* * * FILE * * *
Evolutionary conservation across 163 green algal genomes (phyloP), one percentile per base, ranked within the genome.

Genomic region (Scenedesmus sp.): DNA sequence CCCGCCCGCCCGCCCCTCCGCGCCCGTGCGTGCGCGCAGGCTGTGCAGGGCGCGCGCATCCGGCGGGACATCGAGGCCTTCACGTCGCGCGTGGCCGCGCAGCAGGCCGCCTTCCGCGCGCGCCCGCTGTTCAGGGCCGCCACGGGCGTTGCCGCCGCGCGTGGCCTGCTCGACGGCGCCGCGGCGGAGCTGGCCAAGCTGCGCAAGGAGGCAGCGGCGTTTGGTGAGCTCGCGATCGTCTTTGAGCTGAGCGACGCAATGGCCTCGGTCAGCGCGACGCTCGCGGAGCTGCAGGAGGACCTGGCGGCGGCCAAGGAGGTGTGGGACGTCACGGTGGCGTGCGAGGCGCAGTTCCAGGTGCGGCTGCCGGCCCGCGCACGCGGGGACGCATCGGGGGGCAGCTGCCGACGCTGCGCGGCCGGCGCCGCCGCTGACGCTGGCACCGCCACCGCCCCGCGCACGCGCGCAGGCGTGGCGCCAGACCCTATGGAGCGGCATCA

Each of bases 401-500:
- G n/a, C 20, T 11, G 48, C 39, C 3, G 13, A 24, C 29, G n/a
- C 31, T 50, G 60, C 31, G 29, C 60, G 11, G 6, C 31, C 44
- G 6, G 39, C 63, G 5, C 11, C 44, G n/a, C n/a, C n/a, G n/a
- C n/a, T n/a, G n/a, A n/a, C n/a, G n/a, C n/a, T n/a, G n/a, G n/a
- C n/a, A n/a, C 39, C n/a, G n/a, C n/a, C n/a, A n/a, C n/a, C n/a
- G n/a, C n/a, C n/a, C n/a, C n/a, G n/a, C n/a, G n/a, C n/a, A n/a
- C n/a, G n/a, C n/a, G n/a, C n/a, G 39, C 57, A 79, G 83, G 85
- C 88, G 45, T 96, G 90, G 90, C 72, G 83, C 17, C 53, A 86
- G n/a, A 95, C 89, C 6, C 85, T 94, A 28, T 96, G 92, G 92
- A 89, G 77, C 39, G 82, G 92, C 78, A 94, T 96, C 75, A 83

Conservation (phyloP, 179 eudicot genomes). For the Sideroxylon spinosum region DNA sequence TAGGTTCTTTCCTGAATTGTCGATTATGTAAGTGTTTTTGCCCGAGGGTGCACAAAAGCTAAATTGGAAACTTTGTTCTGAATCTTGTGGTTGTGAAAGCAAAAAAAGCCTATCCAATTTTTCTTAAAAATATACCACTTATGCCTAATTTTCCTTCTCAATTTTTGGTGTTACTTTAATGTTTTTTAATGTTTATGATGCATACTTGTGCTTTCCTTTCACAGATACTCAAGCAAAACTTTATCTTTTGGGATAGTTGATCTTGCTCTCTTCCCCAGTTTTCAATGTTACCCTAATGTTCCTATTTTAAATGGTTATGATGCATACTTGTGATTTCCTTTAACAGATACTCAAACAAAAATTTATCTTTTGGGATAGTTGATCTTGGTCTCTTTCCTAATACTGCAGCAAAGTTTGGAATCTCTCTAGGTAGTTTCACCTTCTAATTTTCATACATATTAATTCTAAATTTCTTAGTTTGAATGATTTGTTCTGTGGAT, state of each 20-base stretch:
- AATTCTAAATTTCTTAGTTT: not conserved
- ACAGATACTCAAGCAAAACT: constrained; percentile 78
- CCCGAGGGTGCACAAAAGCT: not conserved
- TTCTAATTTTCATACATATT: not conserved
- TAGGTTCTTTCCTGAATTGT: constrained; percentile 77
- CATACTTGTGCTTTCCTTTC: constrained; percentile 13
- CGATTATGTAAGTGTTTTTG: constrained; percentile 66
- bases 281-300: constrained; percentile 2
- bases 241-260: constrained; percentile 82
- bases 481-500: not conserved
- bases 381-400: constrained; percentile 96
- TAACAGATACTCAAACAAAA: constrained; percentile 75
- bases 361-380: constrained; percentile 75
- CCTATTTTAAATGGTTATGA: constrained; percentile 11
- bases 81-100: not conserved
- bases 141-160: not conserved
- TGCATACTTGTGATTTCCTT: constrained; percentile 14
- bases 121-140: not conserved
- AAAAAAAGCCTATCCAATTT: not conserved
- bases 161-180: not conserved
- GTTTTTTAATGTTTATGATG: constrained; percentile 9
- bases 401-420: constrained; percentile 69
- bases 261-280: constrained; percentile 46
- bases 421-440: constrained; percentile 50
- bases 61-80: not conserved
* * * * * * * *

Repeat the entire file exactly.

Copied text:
Evolutionary conservation across 163 green algal genomes (phyloP), one percentile per base, ranked within the genome.

Genomic region (Scenedesmus sp.): DNA sequence CCCGCCCGCCCGCCCCTCCGCGCCCGTGCGTGCGCGCAGGCTGTGCAGGGCGCGCGCATCCGGCGGGACATCGAGGCCTTCACGTCGCGCGTGGCCGCGCAGCAGGCCGCCTTCCGCGCGCGCCCGCTGTTCAGGGCCGCCACGGGCGTTGCCGCCGCGCGTGGCCTGCTCGACGGCGCCGCGGCGGAGCTGGCCAAGCTGCGCAAGGAGGCAGCGGCGTTTGGTGAGCTCGCGATCGTCTTTGAGCTGAGCGACGCAATGGCCTCGGTCAGCGCGACGCTCGCGGAGCTGCAGGAGGACCTGGCGGCGGCCAAGGAGGTGTGGGACGTCACGGTGGCGTGCGAGGCGCAGTTCCAGGTGCGGCTGCCGGCCCGCGCACGCGGGGACGCATCGGGGGGCAGCTGCCGACGCTGCGCGGCCGGCGCCGCCGCTGACGCTGGCACCGCCACCGCCCCGCGCACGCGCGCAGGCGTGGCGCCAGACCCTATGGAGCGGCATCA

Each of bases 401-500:
- G n/a, C 20, T 11, G 48, C 39, C 3, G 13, A 24, C 29, G n/a
- C 31, T 50, G 60, C 31, G 29, C 60, G 11, G 6, C 31, C 44
- G 6, G 39, C 63, G 5, C 11, C 44, G n/a, C n/a, C n/a, G n/a
- C n/a, T n/a, G n/a, A n/a, C n/a, G n/a, C n/a, T n/a, G n/a, G n/a
- C n/a, A n/a, C 39, C n/a, G n/a, C n/a, C n/a, A n/a, C n/a, C n/a
- G n/a, C n/a, C n/a, C n/a, C n/a, G n/a, C n/a, G n/a, C n/a, A n/a
- C n/a, G n/a, C n/a, G n/a, C n/a, G 39, C 57, A 79, G 83, G 85
- C 88, G 45, T 96, G 90, G 90, C 72, G 83, C 17, C 53, A 86
- G n/a, A 95, C 89, C 6, C 85, T 94, A 28, T 96, G 92, G 92
- A 89, G 77, C 39, G 82, G 92, C 78, A 94, T 96, C 75, A 83

Conservation (phyloP, 179 eudicot genomes). For the Sideroxylon spinosum region DNA sequence TAGGTTCTTTCCTGAATTGTCGATTATGTAAGTGTTTTTGCCCGAGGGTGCACAAAAGCTAAATTGGAAACTTTGTTCTGAATCTTGTGGTTGTGAAAGCAAAAAAAGCCTATCCAATTTTTCTTAAAAATATACCACTTATGCCTAATTTTCCTTCTCAATTTTTGGTGTTACTTTAATGTTTTTTAATGTTTATGATGCATACTTGTGCTTTCCTTTCACAGATACTCAAGCAAAACTTTATCTTTTGGGATAGTTGATCTTGCTCTCTTCCCCAGTTTTCAATGTTACCCTAATGTTCCTATTTTAAATGGTTATGATGCATACTTGTGATTTCCTTTAACAGATACTCAAACAAAAATTTATCTTTTGGGATAGTTGATCTTGGTCTCTTTCCTAATACTGCAGCAAAGTTTGGAATCTCTCTAGGTAGTTTCACCTTCTAATTTTCATACATATTAATTCTAAATTTCTTAGTTTGAATGATTTGTTCTGTGGAT, state of each 20-base stretch:
- AATTCTAAATTTCTTAGTTT: not conserved
- ACAGATACTCAAGCAAAACT: constrained; percentile 78
- CCCGAGGGTGCACAAAAGCT: not conserved
- TTCTAATTTTCATACATATT: not conserved
- TAGGTTCTTTCCTGAATTGT: constrained; percentile 77
- CATACTTGTGCTTTCCTTTC: constrained; percentile 13
- CGATTATGTAAGTGTTTTTG: constrained; percentile 66
- bases 281-300: constrained; percentile 2
- bases 241-260: constrained; percentile 82
- bases 481-500: not conserved
- bases 381-400: constrained; percentile 96
- TAACAGATACTCAAACAAAA: constrained; percentile 75
- bases 361-380: constrained; percentile 75
- CCTATTTTAAATGGTTATGA: constrained; percentile 11
- bases 81-100: not conserved
- bases 141-160: not conserved
- TGCATACTTGTGATTTCCTT: constrained; percentile 14
- bases 121-140: not conserved
- AAAAAAAGCCTATCCAATTT: not conserved
- bases 161-180: not conserved
- GTTTTTTAATGTTTATGATG: constrained; percentile 9
- bases 401-420: constrained; percentile 69
- bases 261-280: constrained; percentile 46
- bases 421-440: constrained; percentile 50
- bases 61-80: not conserved